In the past, Apple has introduced the base model of the chip (the M1, the M2) and then introduced the higher-powered version of that generation (Pro, Max).
This time it is launching those three all at once.
‘A new family of breakthrough chips, and bringing them to [...] the MacBook Pro'
00:05 , Andrew Griffin
We’ll be getting M3-powered MacBook Pro updates today, by the sounds of it.
(It’s not clear whether that’s all we’re getting...)
'Good evening, and welcome to Apple Park’
00:04 , Andrew Griffin
“Tonight we’re doing something special, to celebrate the product we all love: the Mac.”
Tim Cook kicks off the evening with a confirmation that tonight’s event will be focused on Apple’s computers.
Ok, now it’s spooky
00:03 , Andrew Griffin
The event proper has begun – and it’s kicking off with spooky music and a cloudy version of Apple’s campus, complete with bats.
00:02 , Andrew Griffin
Everything has kicked off with a video. (It’s all about Macs, and it’s not spooky.)
Apple Store goes down ahead of event
Monday 30 October 2023 23:39 , Andrew Griffin
The Apple Store has gone down after all. While the main pages are still up, clicking into any specific product (such as the MacBook Air, here) shows that it’s offline. That’s the same for all products – even the iPhone.
“Be right back,” the message reads. “We’re making updates to the Apple Store. Check back soon.” It then directs visitors to Apple’s event page.
No last-minute rumours
Monday 30 October 2023 23:31 , Andrew Griffin
In a development that might mean that there’s no major announcements coming, or might not mean anything at all, there haven’t really been any last-minute leaks about what Apple will be launching today.
All the rumours remain the same: some new Macs, and maybe some new Mac accessories. You can read them all here.
Watch the Apple event live on YouTube (and elsewhere)
Monday 30 October 2023 23:11 , Andrew Griffin
You can watch the Apple event in a variety of places, including on Apple’s devoted events page, here. But in my opinion the best place to do so is YouTube, which works on almost every platform, is very reliable, and even lets you sign up for a notification when the event starts. Here’s the YouTube video:
One hour until the event
Monday 30 October 2023 23:04 , Andrew Griffin
There’s one hour* left until the event starts and we get to see whether Tim Cook has dressed up, and how he will vary his usual “good morning” greeting.
* That’s 5pm local pacific time, 8pm eastern, or midnight in the UK. It’s slightly more confusing (and less late) in the UK than it would normally have been, because the clocks have gone back there already, but haven’t yet done so in the US.
Apple Store stays online
Monday 30 October 2023 22:55 , Andrew Griffin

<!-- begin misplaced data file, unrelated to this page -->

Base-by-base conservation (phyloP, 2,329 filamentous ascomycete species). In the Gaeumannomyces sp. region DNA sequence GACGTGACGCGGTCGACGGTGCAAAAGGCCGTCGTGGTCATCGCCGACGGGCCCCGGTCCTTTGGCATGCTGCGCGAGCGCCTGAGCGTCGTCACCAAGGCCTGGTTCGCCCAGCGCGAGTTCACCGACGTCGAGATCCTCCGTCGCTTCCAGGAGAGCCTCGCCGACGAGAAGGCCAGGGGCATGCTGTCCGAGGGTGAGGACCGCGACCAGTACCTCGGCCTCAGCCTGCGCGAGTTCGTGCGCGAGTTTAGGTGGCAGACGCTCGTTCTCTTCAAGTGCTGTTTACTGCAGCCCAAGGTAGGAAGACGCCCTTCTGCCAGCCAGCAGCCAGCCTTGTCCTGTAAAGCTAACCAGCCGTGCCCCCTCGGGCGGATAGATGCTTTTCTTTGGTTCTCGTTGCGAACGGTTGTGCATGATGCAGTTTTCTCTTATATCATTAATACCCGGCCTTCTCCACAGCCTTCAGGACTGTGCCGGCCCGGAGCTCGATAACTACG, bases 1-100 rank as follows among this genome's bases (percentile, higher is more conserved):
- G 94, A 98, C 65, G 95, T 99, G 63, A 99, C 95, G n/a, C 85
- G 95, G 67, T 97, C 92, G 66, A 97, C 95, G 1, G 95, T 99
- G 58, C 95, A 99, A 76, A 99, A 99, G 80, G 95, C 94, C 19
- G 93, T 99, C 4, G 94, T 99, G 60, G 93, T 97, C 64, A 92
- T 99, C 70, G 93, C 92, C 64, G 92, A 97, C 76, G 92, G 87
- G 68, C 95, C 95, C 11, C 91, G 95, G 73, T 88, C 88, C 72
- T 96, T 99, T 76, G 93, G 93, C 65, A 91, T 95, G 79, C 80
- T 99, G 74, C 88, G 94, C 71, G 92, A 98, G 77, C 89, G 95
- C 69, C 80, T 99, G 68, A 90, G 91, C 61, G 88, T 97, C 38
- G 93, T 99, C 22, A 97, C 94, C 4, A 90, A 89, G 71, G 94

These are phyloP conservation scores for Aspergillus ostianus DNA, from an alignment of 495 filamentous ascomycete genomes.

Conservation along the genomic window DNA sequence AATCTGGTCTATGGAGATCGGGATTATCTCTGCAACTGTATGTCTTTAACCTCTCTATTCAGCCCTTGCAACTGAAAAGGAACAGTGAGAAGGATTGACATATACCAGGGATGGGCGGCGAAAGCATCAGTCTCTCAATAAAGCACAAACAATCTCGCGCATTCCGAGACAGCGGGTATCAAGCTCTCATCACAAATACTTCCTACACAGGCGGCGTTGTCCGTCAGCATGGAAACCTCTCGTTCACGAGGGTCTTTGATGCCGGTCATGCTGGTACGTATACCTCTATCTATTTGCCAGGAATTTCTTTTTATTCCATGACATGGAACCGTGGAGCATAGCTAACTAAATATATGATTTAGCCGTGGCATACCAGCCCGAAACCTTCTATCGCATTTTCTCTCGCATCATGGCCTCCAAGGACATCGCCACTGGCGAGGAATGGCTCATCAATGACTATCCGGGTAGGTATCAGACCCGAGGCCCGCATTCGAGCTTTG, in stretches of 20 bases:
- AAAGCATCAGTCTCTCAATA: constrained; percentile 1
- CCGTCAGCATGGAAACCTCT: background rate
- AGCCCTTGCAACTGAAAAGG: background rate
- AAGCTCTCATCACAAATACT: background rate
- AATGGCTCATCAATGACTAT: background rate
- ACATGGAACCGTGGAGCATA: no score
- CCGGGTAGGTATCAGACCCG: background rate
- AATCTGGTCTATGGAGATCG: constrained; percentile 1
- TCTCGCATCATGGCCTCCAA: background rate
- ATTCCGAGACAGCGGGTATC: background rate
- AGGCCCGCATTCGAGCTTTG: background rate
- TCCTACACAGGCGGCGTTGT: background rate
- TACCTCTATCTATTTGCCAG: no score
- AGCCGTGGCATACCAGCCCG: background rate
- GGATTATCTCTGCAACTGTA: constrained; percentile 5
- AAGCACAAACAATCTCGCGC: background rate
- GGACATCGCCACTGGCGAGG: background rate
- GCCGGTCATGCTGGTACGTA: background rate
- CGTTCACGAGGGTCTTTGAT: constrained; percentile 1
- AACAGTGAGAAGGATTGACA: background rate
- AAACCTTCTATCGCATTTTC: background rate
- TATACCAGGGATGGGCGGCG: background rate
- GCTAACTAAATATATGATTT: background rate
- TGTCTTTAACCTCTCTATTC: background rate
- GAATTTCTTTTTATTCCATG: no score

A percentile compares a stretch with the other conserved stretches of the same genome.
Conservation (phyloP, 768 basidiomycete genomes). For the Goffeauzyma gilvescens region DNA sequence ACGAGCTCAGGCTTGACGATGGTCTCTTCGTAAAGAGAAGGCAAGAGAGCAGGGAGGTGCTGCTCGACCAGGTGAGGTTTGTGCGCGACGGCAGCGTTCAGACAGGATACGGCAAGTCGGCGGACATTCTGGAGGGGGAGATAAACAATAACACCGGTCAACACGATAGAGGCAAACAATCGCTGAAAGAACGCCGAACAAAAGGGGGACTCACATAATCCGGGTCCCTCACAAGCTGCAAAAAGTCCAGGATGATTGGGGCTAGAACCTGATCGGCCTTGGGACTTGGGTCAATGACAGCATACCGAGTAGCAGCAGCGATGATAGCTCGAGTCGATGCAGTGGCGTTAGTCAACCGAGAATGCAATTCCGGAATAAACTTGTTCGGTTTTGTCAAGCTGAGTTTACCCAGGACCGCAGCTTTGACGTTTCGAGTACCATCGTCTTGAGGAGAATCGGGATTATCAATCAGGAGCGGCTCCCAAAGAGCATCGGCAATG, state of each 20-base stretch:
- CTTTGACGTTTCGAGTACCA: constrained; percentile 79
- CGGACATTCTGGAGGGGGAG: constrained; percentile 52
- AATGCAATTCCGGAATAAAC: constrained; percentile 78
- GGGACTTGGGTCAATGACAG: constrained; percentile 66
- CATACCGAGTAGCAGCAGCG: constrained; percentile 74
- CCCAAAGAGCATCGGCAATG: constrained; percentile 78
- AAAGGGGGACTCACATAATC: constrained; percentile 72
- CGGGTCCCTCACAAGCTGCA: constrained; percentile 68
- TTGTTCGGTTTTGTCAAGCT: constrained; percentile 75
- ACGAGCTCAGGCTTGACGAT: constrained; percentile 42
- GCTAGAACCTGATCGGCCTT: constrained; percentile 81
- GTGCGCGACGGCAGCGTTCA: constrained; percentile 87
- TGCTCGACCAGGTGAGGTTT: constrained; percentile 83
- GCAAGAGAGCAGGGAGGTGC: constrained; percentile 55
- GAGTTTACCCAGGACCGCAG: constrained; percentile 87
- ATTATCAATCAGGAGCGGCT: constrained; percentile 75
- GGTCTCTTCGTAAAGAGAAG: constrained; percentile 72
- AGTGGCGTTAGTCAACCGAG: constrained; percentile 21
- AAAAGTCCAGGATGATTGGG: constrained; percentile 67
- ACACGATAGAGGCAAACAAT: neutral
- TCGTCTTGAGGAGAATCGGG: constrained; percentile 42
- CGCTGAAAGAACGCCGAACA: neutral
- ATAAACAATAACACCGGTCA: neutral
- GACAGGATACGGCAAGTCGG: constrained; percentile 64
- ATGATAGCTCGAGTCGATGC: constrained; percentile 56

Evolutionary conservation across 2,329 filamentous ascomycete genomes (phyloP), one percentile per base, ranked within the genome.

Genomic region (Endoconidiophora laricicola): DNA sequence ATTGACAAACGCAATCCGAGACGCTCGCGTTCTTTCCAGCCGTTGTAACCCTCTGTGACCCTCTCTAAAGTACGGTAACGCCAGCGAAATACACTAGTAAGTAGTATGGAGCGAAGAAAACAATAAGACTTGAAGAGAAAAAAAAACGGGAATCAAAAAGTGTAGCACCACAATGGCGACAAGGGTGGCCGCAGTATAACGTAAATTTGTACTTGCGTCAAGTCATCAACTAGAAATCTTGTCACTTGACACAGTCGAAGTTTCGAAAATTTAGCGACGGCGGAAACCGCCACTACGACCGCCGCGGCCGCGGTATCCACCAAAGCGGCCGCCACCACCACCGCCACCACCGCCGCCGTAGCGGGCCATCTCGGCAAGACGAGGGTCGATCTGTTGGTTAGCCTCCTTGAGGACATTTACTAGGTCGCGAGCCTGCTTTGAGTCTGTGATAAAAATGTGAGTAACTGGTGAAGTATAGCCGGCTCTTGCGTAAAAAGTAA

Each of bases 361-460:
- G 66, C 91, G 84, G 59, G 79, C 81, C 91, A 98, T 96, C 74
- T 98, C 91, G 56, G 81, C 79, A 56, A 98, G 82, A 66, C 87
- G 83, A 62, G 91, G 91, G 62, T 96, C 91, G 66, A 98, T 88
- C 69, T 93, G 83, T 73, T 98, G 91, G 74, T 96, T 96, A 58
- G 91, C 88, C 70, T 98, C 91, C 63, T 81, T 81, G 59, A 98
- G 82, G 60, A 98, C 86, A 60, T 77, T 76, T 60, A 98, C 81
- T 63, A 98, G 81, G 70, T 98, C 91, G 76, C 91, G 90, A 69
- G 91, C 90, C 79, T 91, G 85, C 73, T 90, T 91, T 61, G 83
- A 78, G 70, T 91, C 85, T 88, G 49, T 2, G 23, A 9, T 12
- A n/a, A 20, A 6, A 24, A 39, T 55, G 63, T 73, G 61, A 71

Apple usually takes its online store down in the hours before events, seemingly so that it can put new products up on it. This time around, that hasn’t happened – even on the Mac part of the store. (You can find it here.)
Does that mean that Apple isn’t planning on announcing anything that’s available to buy straight after the event? Are the newly announced products going to be so niche that they won’t cause any particular strain on the website and can be updated quickly? Or has Apple finally built its website so that it doesn’t need to go offline?
We’ll find out in an hour or two...
Apple event comes with unusual timing
Monday 30 October 2023 17:05 , Andrew Griffin
There’s a lot that’s odd about the ‘Scary Fast’ event: it’s late in the month for an Apple launch, and it was announced closer to the actual event than usual. But the weirdest thing about it all is the timing.
Apple’s recent events have always started at 10am local pacific time. But this will be held at 5pm pacific. It’s more than a little strange. (And unsociable and difficult to watch for those in Europe, though undoubtedly better for some other time zones.) Tim Cook has become well-known (and sometimes mocked) for starting his events by saying “good morning”, but he won’t get to do that.
Why is it doing that? It’s still not clear. Some have pointed to a possible tie-in with people in other time zones, such as the launch of Resident Evil for Mac, which might have some involvement from people in Japan. Or perhaps it’s just to chime with the spooky theme.
All will be revealed in a few hours. (Or maybe it won’t, and Apple won’t mention the time.)
‘No tricks, just treats'
Monday 30 October 2023 17:02 , Andrew Griffin
Tim Cook is looking forward to the event – seemingly both referencing and disavowing the Hallowe’en theme. He doesn’t give any clue to what will be launched, but does look like he’s confirming that the event will be dark and shot at night.
— Tim Cook (@tim_cook) October 30, 2023
Hello and welcome...
Monday 30 October 2023 16:58 , Andrew Griffin
... to The Independent’s live coverage of Apple’s “Scary Fast” event.